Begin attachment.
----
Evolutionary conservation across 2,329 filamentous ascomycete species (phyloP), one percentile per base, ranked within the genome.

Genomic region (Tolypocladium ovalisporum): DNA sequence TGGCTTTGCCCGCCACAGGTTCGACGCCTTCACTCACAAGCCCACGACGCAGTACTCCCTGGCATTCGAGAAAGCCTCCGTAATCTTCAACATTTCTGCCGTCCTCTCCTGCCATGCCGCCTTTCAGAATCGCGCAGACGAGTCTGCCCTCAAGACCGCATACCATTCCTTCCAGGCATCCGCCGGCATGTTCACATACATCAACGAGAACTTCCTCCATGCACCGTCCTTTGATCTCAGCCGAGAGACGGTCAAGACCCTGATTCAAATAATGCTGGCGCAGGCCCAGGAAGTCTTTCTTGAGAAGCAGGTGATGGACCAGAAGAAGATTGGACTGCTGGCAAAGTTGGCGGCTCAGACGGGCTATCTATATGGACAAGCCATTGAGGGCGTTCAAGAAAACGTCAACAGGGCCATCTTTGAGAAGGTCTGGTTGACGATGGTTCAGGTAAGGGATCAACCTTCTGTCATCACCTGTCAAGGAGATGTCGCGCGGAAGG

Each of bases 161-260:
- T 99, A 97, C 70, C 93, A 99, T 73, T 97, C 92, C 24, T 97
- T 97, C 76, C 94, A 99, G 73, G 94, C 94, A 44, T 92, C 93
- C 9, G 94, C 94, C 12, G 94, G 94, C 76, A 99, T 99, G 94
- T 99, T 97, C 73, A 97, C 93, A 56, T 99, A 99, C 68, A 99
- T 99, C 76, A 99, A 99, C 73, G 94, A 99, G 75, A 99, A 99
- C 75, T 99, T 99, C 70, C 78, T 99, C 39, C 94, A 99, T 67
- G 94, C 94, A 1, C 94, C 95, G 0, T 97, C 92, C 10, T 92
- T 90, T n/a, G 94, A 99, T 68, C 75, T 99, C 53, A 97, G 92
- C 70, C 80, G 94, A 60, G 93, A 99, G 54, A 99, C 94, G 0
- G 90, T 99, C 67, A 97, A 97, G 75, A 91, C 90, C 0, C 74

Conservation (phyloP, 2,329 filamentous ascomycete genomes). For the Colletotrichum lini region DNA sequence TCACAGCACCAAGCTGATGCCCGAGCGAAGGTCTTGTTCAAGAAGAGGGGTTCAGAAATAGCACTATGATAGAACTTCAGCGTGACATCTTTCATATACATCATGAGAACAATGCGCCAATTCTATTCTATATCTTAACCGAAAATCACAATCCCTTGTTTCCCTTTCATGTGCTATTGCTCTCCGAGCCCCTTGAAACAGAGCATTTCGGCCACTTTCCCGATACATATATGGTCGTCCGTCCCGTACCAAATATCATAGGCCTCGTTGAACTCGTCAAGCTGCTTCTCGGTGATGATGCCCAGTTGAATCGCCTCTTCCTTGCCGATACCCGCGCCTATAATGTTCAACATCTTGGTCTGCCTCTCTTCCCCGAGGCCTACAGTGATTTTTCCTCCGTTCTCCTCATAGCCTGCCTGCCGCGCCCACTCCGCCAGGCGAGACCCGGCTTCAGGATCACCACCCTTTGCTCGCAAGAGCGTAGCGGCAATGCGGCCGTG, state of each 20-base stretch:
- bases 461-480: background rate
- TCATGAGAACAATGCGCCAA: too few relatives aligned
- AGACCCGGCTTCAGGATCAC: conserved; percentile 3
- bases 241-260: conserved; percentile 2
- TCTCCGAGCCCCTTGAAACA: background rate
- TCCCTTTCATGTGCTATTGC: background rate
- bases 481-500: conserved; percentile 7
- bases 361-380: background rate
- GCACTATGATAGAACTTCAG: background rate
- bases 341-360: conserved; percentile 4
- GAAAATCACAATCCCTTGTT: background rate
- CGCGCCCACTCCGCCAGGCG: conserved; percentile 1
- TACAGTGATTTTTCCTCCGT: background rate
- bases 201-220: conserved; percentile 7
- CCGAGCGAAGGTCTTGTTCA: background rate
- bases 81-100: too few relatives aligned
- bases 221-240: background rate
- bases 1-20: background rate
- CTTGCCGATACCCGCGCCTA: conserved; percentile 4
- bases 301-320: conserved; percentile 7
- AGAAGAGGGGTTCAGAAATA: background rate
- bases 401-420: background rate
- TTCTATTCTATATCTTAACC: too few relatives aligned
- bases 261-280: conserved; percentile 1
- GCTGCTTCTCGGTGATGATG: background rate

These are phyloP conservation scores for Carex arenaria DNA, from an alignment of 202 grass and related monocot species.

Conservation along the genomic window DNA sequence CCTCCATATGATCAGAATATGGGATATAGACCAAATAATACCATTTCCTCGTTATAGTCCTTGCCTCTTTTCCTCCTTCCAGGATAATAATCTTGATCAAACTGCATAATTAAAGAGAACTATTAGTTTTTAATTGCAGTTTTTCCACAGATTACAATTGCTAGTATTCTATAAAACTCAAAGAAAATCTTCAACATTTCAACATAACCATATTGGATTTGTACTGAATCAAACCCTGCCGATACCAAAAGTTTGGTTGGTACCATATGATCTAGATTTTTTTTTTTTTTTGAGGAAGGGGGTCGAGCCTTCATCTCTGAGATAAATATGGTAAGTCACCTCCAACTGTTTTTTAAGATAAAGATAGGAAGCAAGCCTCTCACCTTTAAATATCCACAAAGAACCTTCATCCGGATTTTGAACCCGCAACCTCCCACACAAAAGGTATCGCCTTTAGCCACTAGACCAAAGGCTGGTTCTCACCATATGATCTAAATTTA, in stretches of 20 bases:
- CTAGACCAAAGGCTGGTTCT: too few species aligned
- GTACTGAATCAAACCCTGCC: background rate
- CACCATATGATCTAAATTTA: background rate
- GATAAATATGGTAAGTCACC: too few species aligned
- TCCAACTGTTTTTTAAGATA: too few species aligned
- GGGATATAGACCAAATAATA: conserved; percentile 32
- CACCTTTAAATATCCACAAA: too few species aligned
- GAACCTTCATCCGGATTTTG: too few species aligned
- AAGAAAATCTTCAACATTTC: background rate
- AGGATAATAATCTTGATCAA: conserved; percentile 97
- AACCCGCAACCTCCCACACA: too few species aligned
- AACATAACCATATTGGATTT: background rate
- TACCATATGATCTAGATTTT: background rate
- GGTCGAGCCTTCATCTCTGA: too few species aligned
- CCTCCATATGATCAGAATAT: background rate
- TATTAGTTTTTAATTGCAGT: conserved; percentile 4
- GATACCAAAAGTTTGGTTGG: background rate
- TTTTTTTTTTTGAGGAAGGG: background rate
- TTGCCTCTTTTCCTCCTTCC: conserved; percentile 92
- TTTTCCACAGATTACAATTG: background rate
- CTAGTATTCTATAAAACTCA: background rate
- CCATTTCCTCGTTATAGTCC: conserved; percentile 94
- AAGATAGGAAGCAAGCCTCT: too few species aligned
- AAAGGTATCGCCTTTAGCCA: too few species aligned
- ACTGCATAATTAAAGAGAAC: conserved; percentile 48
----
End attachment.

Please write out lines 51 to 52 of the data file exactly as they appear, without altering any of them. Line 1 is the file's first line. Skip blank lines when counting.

- AGGATAATAATCTTGATCAA: conserved; percentile 97
- AACCCGCAACCTCCCACACA: too few species aligned